Christchurch Shooting Gives New Sense of Urgency to Simon Denny Show
Simon Denny, Game of Life: Collective vs Individual Board Game Display Prototype (detail), 2017. Courtesy of Christchurch Art Gallery.
Prior to March 15th, New Zealand seemed remote from much of the world’s troubles. The South Island, in particular, became a backup destination for Silicon Valley elites, a Helm’s Deep to retreat into as the rest of the world descended into chaos.
Following the mass murder of 50 praying Muslims at two Christchurch mosques, New Zealand no longer seems so remote, and the strategy of retreating from global problems—to your basement, a South Pacific nation, Mars—seems less tenable. Douglas Coupland put it in Cold War–era terms in his 1991 novel Generation X, but his point remains relevant: “New Zealand Gets Nuked, Too.”
There’s a tension between the radical individualism of those readying to abandon ship and the communitarianism of the phrase “they are us,” which circulated after the massacre. And Simon Denny tackles that tension in his exhibition “The Founder’s Paradox,” now showing at Christchurch Art Gallery.
Simon Denny, Ascent Box Cover Projection, 2017. Courtesy of Christchurch Art Gallery.
Paypal co-founder and billionaire investor Peter Thiel stopped by an earlier exhibition of “The Founder’s Paradox” at Michael Lett Gallery in Auckland in December 2017. There, he saw himself depicted as Lord Tybalt, a green-faced, bow-wielding warrior in the board game-inspired work Ascent: Above the Nation State.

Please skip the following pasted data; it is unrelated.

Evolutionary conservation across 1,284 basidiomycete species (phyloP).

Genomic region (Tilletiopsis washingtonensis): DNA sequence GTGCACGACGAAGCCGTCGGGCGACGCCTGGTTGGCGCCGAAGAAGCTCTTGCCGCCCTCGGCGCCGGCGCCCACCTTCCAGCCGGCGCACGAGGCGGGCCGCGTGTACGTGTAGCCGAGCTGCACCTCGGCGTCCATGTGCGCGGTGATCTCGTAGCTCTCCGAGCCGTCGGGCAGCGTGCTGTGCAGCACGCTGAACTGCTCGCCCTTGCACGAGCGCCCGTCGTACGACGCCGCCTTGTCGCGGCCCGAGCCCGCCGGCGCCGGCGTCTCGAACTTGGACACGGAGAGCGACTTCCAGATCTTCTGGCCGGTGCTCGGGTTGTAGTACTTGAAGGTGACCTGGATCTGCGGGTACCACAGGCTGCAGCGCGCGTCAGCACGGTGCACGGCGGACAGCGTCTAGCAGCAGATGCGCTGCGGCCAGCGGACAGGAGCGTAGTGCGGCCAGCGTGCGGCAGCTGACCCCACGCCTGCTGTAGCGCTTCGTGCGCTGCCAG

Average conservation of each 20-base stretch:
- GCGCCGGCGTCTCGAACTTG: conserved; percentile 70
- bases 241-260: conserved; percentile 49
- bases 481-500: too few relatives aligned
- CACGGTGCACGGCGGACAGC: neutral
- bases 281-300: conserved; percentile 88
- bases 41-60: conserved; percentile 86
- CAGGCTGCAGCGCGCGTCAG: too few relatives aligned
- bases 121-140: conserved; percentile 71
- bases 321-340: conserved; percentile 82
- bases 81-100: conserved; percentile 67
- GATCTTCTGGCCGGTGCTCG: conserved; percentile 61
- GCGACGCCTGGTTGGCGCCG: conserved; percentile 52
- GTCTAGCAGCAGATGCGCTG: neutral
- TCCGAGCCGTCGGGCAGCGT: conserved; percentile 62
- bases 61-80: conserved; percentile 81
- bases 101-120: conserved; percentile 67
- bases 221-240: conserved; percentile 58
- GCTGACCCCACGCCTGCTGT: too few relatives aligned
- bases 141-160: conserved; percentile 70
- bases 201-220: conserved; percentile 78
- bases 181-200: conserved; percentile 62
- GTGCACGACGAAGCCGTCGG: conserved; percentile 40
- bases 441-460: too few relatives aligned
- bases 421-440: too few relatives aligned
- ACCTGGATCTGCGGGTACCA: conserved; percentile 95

“It’s actually a work of phenomenal detail,” he told another gallery visitor, according to the New Zealand Herald. While Thiel loves fantasy—he named his companies Valar Ventures and Mithril Capital after Lord of the Rings lore—it’s a strangely zen response to a show that casts him, on the exhibition’s walls, as a “Contrarian Hero” fighting to undermine “Maladaptive Monsters” such as democracy, fair elections, and independent journalism.
The exhibition uses games to contrast winner-take-all and more communitarian ideologies. Head curator Lara Strongman said that this political dilemma has “particular resonance in the South Island of New Zealand, with many Silicon Valley founders buying up property here as boltholes, should society collapse over the other side of the world due to various technological depredations into the fabric of society.”
Simon Denny, Above the Nation State Board Game Display Prototype (detail), 2017. Courtesy of Christchurch Art Gallery.
Thiel has built his own bug-out bunker, complete with a panic room, in Wanaka, a picturesque South Island town of fewer than 10,000. After making donations and investments, and meeting with four senior members of the New Zealand government, including the prime minister, he acquired New Zealand citizenship. Thiel prevailed despite declaring that he had never lived in New Zealand, had no intention to, and had spent just 12 days in the country—facts that caused a scandal when they were exposed by New Zealand Herald journalist Matt Nippert in 2017. It typically takes 1,350 days in residence before a foreign national can acquire New Zealand citizenship.
Another work from Denny’s show elucidates the role New Zealand plays in tech-billionaires’ efforts to transcend single-country citizenship. An adaptation of the popular board game Settlers of Catan, “Founders” tasks players with hoovering up sufficient resources to escape decaying parts of the planet, move to relatively unspoiled New Zealand with the help of a Global Impact Visa, engage in Pacific Seasteading, and eventually establish a colony on either the Moon or Mars (the endgame for billionaire founders from Elon Musk to Jeff Bezos).